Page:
Alfa's Norte: the Mexican conglomerate is readying itself to profit from the energy revolution in North America.

Author:Buchanan, Ronald
Position:CFO OF THE YEAR MEXICO - Financial report
 
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ALFA RECORDED REVENUES OF $15.2 BILLION FROM ITS FIVE DIVISIONS.

For a man who manages the destiny of billions of dollars a year, Ramon Leal Chapa is singularly modest. "It's important to listen to other people and their viewpoints," emphasizes Latin Trade's CFO of the Year Mexico 2013. "The best piece of advice I can give to other people is to listen to banks and analysts," says the chief financial officer of the Monterrey-based conglomerate Grupo Industrial Alfa. "These are people who see what we don't see as CFOs," said Leal.

Alfa recorded revenues of $15.2 billion from its five divisions. Alpek, the petrochemicals heavyweight, pulled in $7.3 billion. Aluminum auto-parts leader Nemak pulled in $3.9 billion and chilled foods division Sigma earned $3.4 billion in quality cold cuts and cheeses.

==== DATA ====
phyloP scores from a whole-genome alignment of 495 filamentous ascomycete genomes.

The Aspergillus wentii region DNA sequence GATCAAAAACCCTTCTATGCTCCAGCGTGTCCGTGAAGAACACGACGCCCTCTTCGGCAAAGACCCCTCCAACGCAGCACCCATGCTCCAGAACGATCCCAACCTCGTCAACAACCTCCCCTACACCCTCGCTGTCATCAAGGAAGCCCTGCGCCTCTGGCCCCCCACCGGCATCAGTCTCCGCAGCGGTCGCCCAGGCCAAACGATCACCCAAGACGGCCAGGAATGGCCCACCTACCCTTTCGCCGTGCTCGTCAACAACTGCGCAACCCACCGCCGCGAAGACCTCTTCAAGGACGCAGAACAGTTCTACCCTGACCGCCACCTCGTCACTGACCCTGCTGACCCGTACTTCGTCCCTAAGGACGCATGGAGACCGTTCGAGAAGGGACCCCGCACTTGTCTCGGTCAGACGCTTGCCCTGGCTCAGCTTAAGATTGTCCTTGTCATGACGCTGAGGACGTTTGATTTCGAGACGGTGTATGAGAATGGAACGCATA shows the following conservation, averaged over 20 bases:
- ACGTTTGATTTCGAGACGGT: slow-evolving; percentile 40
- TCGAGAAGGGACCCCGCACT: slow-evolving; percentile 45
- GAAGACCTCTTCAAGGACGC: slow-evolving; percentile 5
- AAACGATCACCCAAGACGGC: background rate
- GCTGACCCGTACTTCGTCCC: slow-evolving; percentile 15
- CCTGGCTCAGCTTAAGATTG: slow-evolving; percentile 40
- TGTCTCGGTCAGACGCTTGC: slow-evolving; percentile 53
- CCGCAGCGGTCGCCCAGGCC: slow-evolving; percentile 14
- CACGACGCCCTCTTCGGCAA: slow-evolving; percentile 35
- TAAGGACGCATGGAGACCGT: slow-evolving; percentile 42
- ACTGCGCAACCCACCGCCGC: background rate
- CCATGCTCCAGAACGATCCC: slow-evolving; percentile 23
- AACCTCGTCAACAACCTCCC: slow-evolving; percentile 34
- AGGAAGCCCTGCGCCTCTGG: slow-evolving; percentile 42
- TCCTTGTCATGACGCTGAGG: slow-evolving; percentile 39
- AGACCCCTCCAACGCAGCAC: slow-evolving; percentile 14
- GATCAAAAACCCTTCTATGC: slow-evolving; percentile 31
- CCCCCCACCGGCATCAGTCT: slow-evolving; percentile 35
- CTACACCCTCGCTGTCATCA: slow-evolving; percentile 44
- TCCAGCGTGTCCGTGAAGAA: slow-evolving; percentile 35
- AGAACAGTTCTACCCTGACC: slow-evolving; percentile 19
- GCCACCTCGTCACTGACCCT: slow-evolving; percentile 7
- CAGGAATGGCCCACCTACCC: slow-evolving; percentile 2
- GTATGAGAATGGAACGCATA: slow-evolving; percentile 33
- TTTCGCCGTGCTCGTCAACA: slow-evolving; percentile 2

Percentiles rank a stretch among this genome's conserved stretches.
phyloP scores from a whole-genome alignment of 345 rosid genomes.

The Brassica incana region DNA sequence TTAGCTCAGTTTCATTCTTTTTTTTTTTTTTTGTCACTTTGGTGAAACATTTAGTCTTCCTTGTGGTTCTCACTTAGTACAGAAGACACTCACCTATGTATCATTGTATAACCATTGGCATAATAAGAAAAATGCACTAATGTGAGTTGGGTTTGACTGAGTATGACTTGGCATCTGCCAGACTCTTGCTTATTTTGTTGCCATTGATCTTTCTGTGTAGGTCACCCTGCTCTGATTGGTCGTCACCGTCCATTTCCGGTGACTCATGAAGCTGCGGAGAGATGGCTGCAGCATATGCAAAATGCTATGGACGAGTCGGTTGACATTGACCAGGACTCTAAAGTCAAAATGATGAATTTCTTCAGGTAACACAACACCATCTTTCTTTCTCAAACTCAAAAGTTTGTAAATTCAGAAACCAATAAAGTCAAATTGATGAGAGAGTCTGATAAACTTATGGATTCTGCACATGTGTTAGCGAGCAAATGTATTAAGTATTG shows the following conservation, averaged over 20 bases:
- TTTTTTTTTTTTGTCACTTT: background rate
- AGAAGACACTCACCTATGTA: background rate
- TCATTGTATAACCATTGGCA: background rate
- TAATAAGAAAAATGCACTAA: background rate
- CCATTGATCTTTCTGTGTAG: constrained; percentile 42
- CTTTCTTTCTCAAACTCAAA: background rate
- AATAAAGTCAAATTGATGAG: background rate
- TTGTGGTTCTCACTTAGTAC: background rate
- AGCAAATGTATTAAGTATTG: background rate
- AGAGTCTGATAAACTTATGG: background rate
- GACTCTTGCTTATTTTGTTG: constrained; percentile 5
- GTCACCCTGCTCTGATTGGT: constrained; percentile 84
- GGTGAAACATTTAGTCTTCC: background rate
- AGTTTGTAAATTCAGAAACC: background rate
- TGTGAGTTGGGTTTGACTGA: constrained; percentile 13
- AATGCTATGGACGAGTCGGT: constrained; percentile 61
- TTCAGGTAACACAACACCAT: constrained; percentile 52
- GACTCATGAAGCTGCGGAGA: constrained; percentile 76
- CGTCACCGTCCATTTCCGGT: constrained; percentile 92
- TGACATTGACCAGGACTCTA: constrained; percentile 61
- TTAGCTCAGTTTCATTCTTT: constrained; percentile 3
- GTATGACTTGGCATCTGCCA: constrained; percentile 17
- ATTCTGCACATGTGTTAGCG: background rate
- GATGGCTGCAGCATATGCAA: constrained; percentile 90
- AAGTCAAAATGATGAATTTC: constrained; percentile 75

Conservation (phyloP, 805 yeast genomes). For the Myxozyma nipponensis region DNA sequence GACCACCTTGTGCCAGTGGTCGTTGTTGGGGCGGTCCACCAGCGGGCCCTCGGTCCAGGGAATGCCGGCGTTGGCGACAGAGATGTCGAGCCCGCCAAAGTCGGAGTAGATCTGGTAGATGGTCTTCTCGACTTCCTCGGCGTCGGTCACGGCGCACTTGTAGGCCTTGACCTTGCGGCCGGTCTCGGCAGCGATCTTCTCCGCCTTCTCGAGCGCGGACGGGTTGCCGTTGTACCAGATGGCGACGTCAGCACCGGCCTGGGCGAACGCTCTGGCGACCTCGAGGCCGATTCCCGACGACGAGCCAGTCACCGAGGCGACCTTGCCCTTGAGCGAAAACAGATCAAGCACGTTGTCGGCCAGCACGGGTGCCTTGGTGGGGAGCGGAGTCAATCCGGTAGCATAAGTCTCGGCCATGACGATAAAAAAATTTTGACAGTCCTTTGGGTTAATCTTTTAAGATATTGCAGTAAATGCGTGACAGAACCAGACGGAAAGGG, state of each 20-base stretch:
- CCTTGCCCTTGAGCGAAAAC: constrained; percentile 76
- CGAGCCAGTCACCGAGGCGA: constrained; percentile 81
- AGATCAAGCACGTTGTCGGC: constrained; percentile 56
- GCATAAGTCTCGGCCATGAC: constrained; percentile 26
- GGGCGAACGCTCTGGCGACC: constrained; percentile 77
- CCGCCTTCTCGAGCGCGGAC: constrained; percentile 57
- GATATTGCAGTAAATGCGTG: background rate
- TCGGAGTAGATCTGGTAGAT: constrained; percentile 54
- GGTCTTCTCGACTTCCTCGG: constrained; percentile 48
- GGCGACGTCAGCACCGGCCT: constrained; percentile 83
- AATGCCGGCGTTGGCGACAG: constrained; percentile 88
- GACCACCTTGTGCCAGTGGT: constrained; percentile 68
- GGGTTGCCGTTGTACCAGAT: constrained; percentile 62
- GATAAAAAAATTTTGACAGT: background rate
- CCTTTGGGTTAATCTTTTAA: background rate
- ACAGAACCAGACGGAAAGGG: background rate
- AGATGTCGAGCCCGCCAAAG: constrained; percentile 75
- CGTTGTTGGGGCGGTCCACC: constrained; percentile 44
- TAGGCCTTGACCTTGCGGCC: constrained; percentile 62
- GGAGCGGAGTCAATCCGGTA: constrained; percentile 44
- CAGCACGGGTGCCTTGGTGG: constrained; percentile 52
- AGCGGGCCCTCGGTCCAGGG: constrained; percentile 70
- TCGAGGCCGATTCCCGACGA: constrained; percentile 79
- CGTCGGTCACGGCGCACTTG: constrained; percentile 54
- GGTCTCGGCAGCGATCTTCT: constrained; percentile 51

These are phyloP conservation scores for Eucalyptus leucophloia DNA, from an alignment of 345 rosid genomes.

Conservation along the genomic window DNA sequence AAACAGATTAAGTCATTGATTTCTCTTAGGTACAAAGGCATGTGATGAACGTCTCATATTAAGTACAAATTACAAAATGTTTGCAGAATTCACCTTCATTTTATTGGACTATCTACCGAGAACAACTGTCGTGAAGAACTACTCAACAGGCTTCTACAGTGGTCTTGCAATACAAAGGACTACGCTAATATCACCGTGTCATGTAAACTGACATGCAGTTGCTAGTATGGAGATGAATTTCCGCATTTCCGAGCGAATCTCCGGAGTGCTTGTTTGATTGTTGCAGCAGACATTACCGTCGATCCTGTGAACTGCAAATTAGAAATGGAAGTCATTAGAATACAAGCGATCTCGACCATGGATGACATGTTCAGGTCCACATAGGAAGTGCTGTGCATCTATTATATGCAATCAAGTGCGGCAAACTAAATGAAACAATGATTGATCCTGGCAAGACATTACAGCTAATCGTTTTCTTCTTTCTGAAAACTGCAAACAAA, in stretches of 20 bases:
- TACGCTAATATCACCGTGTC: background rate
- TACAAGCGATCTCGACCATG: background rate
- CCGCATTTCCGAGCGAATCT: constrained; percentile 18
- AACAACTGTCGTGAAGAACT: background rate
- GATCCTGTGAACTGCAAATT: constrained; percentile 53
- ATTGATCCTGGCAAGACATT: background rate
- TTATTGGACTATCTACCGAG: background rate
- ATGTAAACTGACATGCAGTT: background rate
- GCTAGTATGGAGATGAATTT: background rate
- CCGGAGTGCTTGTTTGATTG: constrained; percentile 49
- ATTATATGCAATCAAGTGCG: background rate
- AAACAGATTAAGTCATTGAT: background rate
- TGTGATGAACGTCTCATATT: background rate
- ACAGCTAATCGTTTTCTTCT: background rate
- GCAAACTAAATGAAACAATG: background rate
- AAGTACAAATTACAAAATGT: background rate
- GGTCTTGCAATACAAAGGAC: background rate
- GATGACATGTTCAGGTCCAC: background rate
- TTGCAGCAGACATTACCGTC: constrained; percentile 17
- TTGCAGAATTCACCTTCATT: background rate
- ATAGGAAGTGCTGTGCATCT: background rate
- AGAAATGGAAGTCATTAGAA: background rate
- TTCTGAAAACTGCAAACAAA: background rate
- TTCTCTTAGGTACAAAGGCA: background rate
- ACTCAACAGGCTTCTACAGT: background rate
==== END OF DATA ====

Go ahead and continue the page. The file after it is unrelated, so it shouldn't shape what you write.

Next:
The telecommunications Alestra division earned $400 million while the new kid on the Alfa block, Newpek, drew in some $100 million. Newpek may be small, but its potential is highly significant, Leal told Latin Trade. "Newpek is involved in the production of shale gas in the Eagle Ford formation in Texas. "That's on the cusp of the energy revolution in North America."

The Eagle Ford formation extends into Mexico, where the major shale gas and oil resources have been identified in the North not far from Monterrey, and also around the Gulf Coast on the borders of Veracruz and Tamaulipas. The current Mexican constitution bars the private sector from exploring and producing oil and natural gas. Only the state monopoly, Pemex, can do so. What that means is that Newpek cannot do in...

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